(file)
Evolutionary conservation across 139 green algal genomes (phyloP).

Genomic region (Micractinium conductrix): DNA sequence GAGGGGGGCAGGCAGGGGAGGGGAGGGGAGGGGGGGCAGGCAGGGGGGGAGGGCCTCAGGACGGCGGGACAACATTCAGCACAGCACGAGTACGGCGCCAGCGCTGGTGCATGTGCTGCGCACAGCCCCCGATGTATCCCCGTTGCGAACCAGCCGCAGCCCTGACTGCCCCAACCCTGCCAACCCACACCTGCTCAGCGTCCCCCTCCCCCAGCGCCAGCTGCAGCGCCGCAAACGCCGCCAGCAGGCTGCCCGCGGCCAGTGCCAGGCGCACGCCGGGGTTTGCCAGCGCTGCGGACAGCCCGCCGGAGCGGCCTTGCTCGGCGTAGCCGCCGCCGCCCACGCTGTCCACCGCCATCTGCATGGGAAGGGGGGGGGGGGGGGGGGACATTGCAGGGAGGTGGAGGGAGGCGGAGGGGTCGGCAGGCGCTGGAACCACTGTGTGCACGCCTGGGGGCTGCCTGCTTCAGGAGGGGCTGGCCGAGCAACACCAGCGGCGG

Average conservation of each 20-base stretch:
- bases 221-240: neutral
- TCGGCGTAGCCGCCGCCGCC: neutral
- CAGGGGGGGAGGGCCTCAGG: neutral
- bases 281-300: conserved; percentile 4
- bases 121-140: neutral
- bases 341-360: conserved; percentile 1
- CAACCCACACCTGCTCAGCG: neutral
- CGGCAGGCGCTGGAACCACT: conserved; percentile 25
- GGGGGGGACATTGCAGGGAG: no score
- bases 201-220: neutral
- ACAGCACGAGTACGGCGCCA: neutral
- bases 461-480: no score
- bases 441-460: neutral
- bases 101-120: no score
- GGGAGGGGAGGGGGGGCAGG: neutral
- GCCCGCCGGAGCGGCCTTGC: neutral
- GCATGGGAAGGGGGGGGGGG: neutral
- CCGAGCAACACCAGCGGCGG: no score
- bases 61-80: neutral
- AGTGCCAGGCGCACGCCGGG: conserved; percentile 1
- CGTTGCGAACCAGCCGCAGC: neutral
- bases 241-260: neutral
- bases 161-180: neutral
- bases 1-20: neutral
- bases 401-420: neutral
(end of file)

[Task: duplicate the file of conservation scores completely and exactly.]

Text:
Evolutionary conservation across 139 green algal genomes (phyloP).

Genomic region (Micractinium conductrix): DNA sequence GAGGGGGGCAGGCAGGGGAGGGGAGGGGAGGGGGGGCAGGCAGGGGGGGAGGGCCTCAGGACGGCGGGACAACATTCAGCACAGCACGAGTACGGCGCCAGCGCTGGTGCATGTGCTGCGCACAGCCCCCGATGTATCCCCGTTGCGAACCAGCCGCAGCCCTGACTGCCCCAACCCTGCCAACCCACACCTGCTCAGCGTCCCCCTCCCCCAGCGCCAGCTGCAGCGCCGCAAACGCCGCCAGCAGGCTGCCCGCGGCCAGTGCCAGGCGCACGCCGGGGTTTGCCAGCGCTGCGGACAGCCCGCCGGAGCGGCCTTGCTCGGCGTAGCCGCCGCCGCCCACGCTGTCCACCGCCATCTGCATGGGAAGGGGGGGGGGGGGGGGGGACATTGCAGGGAGGTGGAGGGAGGCGGAGGGGTCGGCAGGCGCTGGAACCACTGTGTGCACGCCTGGGGGCTGCCTGCTTCAGGAGGGGCTGGCCGAGCAACACCAGCGGCGG

Average conservation of each 20-base stretch:
- bases 221-240: neutral
- TCGGCGTAGCCGCCGCCGCC: neutral
- CAGGGGGGGAGGGCCTCAGG: neutral
- bases 281-300: conserved; percentile 4
- bases 121-140: neutral
- bases 341-360: conserved; percentile 1
- CAACCCACACCTGCTCAGCG: neutral
- CGGCAGGCGCTGGAACCACT: conserved; percentile 25
- GGGGGGGACATTGCAGGGAG: no score
- bases 201-220: neutral
- ACAGCACGAGTACGGCGCCA: neutral
- bases 461-480: no score
- bases 441-460: neutral
- bases 101-120: no score
- GGGAGGGGAGGGGGGGCAGG: neutral
- GCCCGCCGGAGCGGCCTTGC: neutral
- GCATGGGAAGGGGGGGGGGG: neutral
- CCGAGCAACACCAGCGGCGG: no score
- bases 61-80: neutral
- AGTGCCAGGCGCACGCCGGG: conserved; percentile 1
- CGTTGCGAACCAGCCGCAGC: neutral
- bases 241-260: neutral
- bases 161-180: neutral
- bases 1-20: neutral
- bases 401-420: neutral